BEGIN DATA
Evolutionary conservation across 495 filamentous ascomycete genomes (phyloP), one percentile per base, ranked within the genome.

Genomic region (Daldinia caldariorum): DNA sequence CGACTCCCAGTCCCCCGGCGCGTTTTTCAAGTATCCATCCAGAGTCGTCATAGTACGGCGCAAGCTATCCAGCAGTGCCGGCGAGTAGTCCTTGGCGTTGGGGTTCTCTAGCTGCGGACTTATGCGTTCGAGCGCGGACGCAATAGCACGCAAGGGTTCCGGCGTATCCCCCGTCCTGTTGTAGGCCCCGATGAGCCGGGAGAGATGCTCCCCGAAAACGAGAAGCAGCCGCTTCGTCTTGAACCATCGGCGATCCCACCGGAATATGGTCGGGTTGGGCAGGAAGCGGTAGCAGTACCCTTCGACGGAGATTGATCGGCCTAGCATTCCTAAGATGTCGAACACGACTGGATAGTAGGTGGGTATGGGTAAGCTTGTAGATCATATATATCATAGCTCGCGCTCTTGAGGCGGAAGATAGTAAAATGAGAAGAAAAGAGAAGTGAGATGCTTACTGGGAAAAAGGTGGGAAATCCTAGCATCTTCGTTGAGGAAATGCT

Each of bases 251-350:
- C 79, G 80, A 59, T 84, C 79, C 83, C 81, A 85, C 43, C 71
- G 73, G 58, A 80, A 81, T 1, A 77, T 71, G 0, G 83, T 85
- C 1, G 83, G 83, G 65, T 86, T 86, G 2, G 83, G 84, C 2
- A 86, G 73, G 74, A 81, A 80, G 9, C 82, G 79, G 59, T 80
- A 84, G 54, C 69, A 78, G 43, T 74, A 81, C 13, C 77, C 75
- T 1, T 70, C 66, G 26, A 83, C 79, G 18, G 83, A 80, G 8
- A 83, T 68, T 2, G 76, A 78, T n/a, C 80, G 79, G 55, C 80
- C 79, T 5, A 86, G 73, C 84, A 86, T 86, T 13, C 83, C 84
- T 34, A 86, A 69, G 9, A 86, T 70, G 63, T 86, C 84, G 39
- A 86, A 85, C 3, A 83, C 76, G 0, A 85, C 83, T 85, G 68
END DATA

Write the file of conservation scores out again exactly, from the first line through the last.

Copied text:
Evolutionary conservation across 495 filamentous ascomycete genomes (phyloP), one percentile per base, ranked within the genome.

Genomic region (Daldinia caldariorum): DNA sequence CGACTCCCAGTCCCCCGGCGCGTTTTTCAAGTATCCATCCAGAGTCGTCATAGTACGGCGCAAGCTATCCAGCAGTGCCGGCGAGTAGTCCTTGGCGTTGGGGTTCTCTAGCTGCGGACTTATGCGTTCGAGCGCGGACGCAATAGCACGCAAGGGTTCCGGCGTATCCCCCGTCCTGTTGTAGGCCCCGATGAGCCGGGAGAGATGCTCCCCGAAAACGAGAAGCAGCCGCTTCGTCTTGAACCATCGGCGATCCCACCGGAATATGGTCGGGTTGGGCAGGAAGCGGTAGCAGTACCCTTCGACGGAGATTGATCGGCCTAGCATTCCTAAGATGTCGAACACGACTGGATAGTAGGTGGGTATGGGTAAGCTTGTAGATCATATATATCATAGCTCGCGCTCTTGAGGCGGAAGATAGTAAAATGAGAAGAAAAGAGAAGTGAGATGCTTACTGGGAAAAAGGTGGGAAATCCTAGCATCTTCGTTGAGGAAATGCT

Each of bases 251-350:
- C 79, G 80, A 59, T 84, C 79, C 83, C 81, A 85, C 43, C 71
- G 73, G 58, A 80, A 81, T 1, A 77, T 71, G 0, G 83, T 85
- C 1, G 83, G 83, G 65, T 86, T 86, G 2, G 83, G 84, C 2
- A 86, G 73, G 74, A 81, A 80, G 9, C 82, G 79, G 59, T 80
- A 84, G 54, C 69, A 78, G 43, T 74, A 81, C 13, C 77, C 75
- T 1, T 70, C 66, G 26, A 83, C 79, G 18, G 83, A 80, G 8
- A 83, T 68, T 2, G 76, A 78, T n/a, C 80, G 79, G 55, C 80
- C 79, T 5, A 86, G 73, C 84, A 86, T 86, T 13, C 83, C 84
- T 34, A 86, A 69, G 9, A 86, T 70, G 63, T 86, C 84, G 39
- A 86, A 85, C 3, A 83, C 76, G 0, A 85, C 83, T 85, G 68